Death by a thousand cuts? Not for small populations

Date:

Share post:

In a paper published in Nature Communications,
Christoph Adami, professor of microbiology and molecular genetics, and
graduate student Thomas LaBar have provided a look at how certain
species survive by evolving a greater ability to weed out harmful
mutations — a new concept called “drift robustness.”

Death by a thousand cuts? Not for small populations
We’ve all heard Darwin’s theory described as favoring the fittest, but
new research from Michigan State University

shows that, at least in
small populations, it’s ok to not be the best [Credit: Shutterstock]

Drift robustness occurs when small populations normally susceptible to harmful mutations evolve to protect themselves from going extinct. The organisms rearrange their genomes so mutations either have no effect or they kill an individual organism, providing the rest of the population with a chance to stay alive.

“We found that organisms that always live in small groups adapt to such environments and survive, but organisms in originally large populations that become greatly reduced in size are the ones at risk, continually suffering mutation after mutation — in essence they suffered death from a thousand cuts,” Adami said. “Traditional thinking was that organisms from both large and small populations would have suffered equally and both gone extinct.”

This beneficial adaptation allows small populations to reach fitness peaks — evolutionary mountains that organisms climb over a span of many generations. While larger populations can climb only one mountain, organisms in small populations are able to move to other drift-robust, fitness peaks to remain alive.

“Our study shows that if a mutation kills you, this is good from an evolutionary sense,” Adami said. “If you are dead, you are removed from the gene pool. You get one cut, but you can’t get a second one because you are already dead. This allows the rest of your population to reach the top of the peak or even move to a different peak.”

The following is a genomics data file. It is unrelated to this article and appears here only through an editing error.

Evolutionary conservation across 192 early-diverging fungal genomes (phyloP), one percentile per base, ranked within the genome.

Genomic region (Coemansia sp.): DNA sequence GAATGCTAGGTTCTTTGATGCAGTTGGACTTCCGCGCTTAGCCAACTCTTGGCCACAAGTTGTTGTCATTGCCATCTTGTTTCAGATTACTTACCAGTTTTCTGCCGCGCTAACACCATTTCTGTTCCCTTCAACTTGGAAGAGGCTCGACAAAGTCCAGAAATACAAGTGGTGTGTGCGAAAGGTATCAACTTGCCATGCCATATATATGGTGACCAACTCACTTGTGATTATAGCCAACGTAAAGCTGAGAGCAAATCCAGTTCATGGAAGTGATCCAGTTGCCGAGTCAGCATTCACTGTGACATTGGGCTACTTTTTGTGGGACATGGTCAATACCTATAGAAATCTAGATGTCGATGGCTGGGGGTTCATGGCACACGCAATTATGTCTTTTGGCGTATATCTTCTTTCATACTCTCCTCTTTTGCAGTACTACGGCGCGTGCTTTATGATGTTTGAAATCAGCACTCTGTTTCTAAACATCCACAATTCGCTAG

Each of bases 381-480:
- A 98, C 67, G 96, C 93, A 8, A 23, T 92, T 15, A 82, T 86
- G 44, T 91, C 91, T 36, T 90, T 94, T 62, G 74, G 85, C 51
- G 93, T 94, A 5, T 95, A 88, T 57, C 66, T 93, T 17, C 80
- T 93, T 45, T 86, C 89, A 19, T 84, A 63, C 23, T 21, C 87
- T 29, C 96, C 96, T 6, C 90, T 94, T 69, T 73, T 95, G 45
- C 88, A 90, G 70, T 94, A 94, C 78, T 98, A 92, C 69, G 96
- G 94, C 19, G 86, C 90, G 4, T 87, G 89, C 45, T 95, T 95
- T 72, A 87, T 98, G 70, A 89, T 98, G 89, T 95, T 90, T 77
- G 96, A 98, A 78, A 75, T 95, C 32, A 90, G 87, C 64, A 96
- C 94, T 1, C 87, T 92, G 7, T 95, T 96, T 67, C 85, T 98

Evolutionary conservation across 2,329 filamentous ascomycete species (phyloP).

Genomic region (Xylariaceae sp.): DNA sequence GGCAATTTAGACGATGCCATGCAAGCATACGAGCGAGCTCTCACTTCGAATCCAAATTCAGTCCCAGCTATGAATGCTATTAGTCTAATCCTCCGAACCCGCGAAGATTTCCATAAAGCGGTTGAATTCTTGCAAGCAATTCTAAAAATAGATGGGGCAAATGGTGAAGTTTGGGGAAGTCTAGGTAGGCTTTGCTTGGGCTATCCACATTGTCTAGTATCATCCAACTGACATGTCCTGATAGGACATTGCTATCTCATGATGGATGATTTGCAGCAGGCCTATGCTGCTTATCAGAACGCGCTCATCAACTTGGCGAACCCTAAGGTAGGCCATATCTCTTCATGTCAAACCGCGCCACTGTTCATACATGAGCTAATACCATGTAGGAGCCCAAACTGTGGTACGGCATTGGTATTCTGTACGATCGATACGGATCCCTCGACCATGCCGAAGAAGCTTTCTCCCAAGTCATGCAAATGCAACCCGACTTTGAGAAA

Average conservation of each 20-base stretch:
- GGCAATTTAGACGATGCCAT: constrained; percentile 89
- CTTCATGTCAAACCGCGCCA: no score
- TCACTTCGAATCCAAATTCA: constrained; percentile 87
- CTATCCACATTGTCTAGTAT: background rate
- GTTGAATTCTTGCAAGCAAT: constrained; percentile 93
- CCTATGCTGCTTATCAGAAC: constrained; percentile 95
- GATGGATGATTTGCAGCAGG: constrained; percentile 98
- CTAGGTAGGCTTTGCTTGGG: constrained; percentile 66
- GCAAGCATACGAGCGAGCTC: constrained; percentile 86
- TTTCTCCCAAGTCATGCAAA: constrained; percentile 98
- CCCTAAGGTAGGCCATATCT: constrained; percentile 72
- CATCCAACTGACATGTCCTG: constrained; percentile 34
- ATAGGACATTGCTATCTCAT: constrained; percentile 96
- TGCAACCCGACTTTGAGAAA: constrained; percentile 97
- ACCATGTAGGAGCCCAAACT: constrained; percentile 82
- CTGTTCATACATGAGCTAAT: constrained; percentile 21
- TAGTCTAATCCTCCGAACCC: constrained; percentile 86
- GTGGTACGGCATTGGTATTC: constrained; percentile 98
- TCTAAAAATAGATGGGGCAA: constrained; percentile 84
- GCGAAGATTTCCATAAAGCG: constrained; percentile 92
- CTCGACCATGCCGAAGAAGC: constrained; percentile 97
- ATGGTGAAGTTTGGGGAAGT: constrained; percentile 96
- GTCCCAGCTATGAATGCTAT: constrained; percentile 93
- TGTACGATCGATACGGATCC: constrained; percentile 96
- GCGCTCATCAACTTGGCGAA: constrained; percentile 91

Drift-robust organisms are able to stay on their high fitness peaks because the slopes of the peak are so steep they can’t just slide off. Take a step off by suffering a mutation, and the organism can no longer replicate. The sacrifice of an individual organism protects the entire population from genetic death.

“The research shows that drift robustness arises because small populations preferentially adapt to drift-robust fitness peaks,” Adami said. “In a sense, we are showing that Darwin’s theory of evolution is more complicated than previously thought. Sometimes being the fittest is not enough. When your population dwindles, it is the organism on the steepest fitness peak that survives, even if that organism may not be the fittest.”

The research was supported by the BEACON Center, a National Science Foundation center for the study of evolution in action.

Source: Michigan State University [October 19, 2017]

ADVERTISEMENT

spot_img

Related articles

New prehistoric elephant ancestor found in China

In the main Proboscidean taxon of Elephantiformes, a huge pair of developed top incisors (ivories) has become a...

Beijing's forgotten tomb

While most Beijing residents and tourists are familiar with the Imperial Tombs of the Ming and Qing Dynasties,...

Rare basement, fireplace excavated at 2,400-year-old palace in NW China

Chinese archaeologists have unearthed a rare basement and fireplace in the ruins of an ancient city that served...

Rome shows off restored Circus Maximus

Rome unveiled a restored archaeological site at the Circus Maximus on Wednesday, showing off the spruced-up ruins of...

Plants with dormant seeds give rise to more species

Seeds that sprout as soon as they're planted may be good news for a garden. But wild plants...

Study into Jersey Neanderthal mammoth hunters

Archaeologists are investigating the truth behind the story that Ice Age Neanderthals in Jersey would push mammoths off...

Climate change helped kill off super-sized Ice Age animals in Australia

During the last Ice Age, Australia, Tasmania and New Guinea formed a single landmass, called Sahul. It was...

Wanted dead and alive: New concept for a better understanding of biodiversity in time and space

By now, biodiversity is a well known term even in the broader public, as it is used in...